The beard was longer and whiter, but it was the same old Dave when David Letterman returned to Late Night on Monday to mark the show’s 40th anniversary.
“If it weren’t for your kind invitation, I would not have known that this is the 40th anniversary,” the former host told NBC’s current man behind the desk, Seth Meyers. Letterman then recalled the hubris with which he and his compatriots approached TV at the time of the show’s launch.
“When you’re young, one of the nice complementary features of being young is being dumb,” explained Letterman. “We all thought, ‘Television is the way television is because we’re not there yet. When we get to television, it’ll be fine.’ We were wrong about that and many, many other things.”
After a failure on daytime TV, Letterman said he went to “the back of the line” before he eventually got another shot, this time hosting Late Night.
Letterman recalled that first show back in 1982, and said having Bill Murray as his debut guest helped a lot.
“The night of the show, I just felt fantastic,” he said. “And then that lasted until my feet hit the floor in the morning, and then the paralytic fear starts all over again.” You can watch his appearance with Meyers below.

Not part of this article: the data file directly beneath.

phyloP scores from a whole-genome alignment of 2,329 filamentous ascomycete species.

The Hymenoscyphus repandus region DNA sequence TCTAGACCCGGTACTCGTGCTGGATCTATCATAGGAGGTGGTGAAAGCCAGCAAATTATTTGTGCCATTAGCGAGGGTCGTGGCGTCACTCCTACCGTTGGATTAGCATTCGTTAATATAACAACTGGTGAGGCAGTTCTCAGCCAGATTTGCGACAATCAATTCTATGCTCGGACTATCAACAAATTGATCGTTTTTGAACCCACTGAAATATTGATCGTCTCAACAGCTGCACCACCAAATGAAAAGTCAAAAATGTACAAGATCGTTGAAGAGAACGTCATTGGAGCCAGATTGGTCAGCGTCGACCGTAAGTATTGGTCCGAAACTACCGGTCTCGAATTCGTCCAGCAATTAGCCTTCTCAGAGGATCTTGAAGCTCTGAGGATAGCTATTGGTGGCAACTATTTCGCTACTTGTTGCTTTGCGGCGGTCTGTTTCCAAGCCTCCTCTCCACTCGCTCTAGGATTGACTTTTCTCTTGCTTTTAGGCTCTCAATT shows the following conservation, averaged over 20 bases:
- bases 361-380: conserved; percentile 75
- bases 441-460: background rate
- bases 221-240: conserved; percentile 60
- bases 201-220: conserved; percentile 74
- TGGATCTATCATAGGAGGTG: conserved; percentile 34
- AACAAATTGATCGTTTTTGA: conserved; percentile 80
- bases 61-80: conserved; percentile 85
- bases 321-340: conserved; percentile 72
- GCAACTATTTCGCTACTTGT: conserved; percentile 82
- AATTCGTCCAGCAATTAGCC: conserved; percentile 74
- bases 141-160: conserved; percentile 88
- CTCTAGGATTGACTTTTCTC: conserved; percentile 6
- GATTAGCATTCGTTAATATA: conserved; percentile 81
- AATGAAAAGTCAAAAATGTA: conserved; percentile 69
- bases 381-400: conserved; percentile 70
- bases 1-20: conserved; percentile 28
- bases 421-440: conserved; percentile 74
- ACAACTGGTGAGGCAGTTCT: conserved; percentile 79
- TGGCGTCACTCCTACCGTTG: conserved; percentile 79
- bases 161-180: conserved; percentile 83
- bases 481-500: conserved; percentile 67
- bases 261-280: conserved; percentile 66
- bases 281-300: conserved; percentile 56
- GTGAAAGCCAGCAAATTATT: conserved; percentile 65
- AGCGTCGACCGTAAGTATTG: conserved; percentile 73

Letterman went on to host Late Night on NBC for 11 seasons. His first company, Space Age Meats, produced Late Night in partnership with NBC and Johnny Carson from 1982 to 1990, before the advent of Letterman’s current company, Worldwide Pants Productions, which took over from there. In 1993, Conan O’Brien began hosting the show, followed by Jimmy Fallon until 2014 and now Meyers.
Letterman later hosted The Late Show with David Letterman until 2015. A run that was also produced by Worldwide Pants. Stephen Colbert took the desk in 2015 after Letterman announced his retirement.
Also on Monday, Letterman stealthily relaunched his YouTube channel with a trove of old clips, many sorted according to the groups of classic sketches from the show such as Stupid Pet Tricks, Stupid Human Tricks and Top 10 lists.
The comedian teased the relaunch on Twitter by posting two vintage clips of Larry “Bud” Melman (née Calvert DeForest), who introduced the first show in 1982, and another more recent video of Letterman laughing. Letterman, of course, owns the rights to the clips because of the deals Worldwide Pants made to produce the shows.
You’ve been warned… https://t.co/nRTSzwmrf9 pic.twitter.com/uSwioKDXmF
— David Letterman (@Letterman) February 1, 2022
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